I know I already mentioned this, but I think it’s so important that I’m going to mention it again. Model the thought process that goes into identifying schwa, reading schwa, and spelling schwa just as I did above.

As the Credits Roll...

Okay, I know there’s that family in the front who have already begun to put on their jackets and pack up their popcorn, and there are a few antsy folks who have already begun to descend the stairs to leave the theater as the credits begin to roll on the screen. However, you and I both know that there’s usually a little something special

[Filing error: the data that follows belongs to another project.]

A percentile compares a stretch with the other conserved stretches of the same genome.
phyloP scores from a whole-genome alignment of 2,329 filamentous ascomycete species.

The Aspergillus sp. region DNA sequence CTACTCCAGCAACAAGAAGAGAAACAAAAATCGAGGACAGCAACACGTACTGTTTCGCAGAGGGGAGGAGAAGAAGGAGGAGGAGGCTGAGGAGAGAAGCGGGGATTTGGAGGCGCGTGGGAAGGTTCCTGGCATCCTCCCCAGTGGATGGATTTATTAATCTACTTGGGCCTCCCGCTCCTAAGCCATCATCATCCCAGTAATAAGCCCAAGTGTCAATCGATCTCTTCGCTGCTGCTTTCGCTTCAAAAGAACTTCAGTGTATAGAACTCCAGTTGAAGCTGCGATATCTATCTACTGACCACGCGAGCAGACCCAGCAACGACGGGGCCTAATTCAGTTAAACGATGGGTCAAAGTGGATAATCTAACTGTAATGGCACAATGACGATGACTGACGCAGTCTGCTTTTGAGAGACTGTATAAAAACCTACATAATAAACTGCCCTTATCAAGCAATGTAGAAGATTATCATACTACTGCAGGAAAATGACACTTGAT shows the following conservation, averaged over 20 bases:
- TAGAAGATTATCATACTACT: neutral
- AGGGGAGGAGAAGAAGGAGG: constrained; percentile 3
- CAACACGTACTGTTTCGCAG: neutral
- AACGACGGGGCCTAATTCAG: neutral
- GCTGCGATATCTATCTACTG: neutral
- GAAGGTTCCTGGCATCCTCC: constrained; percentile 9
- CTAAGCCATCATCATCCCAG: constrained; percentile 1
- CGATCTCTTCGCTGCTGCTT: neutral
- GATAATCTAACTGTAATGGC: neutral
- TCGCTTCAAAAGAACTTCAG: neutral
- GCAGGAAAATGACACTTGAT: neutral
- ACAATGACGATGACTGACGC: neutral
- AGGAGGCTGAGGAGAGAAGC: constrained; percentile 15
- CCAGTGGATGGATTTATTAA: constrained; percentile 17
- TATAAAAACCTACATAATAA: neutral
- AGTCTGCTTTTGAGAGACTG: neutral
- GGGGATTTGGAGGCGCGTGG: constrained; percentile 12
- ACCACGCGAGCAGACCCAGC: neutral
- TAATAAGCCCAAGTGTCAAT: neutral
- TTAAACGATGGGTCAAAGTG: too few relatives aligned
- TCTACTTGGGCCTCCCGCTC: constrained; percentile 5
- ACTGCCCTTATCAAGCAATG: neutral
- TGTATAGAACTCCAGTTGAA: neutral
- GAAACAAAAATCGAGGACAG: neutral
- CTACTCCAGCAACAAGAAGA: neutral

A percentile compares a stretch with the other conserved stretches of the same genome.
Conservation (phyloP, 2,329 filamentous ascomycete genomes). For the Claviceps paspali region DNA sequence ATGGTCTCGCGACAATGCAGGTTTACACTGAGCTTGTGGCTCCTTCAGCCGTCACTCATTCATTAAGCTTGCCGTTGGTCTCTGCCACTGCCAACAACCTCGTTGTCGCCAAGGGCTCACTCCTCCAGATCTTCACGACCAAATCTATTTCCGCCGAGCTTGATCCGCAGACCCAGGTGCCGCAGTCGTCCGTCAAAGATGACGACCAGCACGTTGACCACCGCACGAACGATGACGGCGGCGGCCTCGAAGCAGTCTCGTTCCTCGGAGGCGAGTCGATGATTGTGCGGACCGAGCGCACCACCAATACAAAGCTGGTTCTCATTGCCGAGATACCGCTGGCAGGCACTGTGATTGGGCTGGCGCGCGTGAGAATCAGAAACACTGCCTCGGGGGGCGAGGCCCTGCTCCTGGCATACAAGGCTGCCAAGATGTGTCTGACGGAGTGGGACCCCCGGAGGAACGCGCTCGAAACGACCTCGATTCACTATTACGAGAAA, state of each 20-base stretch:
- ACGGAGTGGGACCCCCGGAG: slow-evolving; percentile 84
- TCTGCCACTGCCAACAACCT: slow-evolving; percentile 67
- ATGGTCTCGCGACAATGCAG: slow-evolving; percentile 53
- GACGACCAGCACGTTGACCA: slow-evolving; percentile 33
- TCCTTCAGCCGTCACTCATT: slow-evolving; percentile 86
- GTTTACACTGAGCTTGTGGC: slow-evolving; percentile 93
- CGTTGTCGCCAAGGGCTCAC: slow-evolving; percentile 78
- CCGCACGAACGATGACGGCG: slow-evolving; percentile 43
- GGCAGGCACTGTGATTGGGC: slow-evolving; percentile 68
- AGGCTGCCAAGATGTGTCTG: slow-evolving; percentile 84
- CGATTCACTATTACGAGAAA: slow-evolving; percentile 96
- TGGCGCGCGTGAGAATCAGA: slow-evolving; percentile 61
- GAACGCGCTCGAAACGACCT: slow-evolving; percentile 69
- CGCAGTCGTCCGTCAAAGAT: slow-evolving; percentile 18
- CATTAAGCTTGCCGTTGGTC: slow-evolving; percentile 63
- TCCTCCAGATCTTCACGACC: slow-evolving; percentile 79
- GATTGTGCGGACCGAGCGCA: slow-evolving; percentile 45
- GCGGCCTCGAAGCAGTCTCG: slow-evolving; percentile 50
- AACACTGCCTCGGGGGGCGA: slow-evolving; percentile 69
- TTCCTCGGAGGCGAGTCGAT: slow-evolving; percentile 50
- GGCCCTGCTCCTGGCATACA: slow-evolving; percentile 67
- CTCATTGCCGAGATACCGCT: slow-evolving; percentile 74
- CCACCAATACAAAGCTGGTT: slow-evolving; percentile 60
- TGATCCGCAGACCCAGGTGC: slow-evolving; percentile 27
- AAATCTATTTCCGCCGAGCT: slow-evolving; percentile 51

waiting for those who are patient enough to sit through the endless names of cast and crew. The lights are beginning to go up on those who made it to the very end, and here it is—the reward you’ve been waiting for! I have not one, not two, but FOUR pages of free resources to leave you with as you practice schwa with your students. You can find them at the link below.

Family Cinema Reproducibles HERE

As always, if you found this blog helpful, please share it with your fellow teachers, parents, and interventionists. Interested in learning more? You can find our other spelling topics HERE, and don’t forget to check out our complete guide to spelling at . If you need help understanding syllable division rules, see our video section (vlogs) HERE.

Happy Teaching!
Written by:
Kate Wagner, BSE
Reading Interventionist, Remote Learning Coach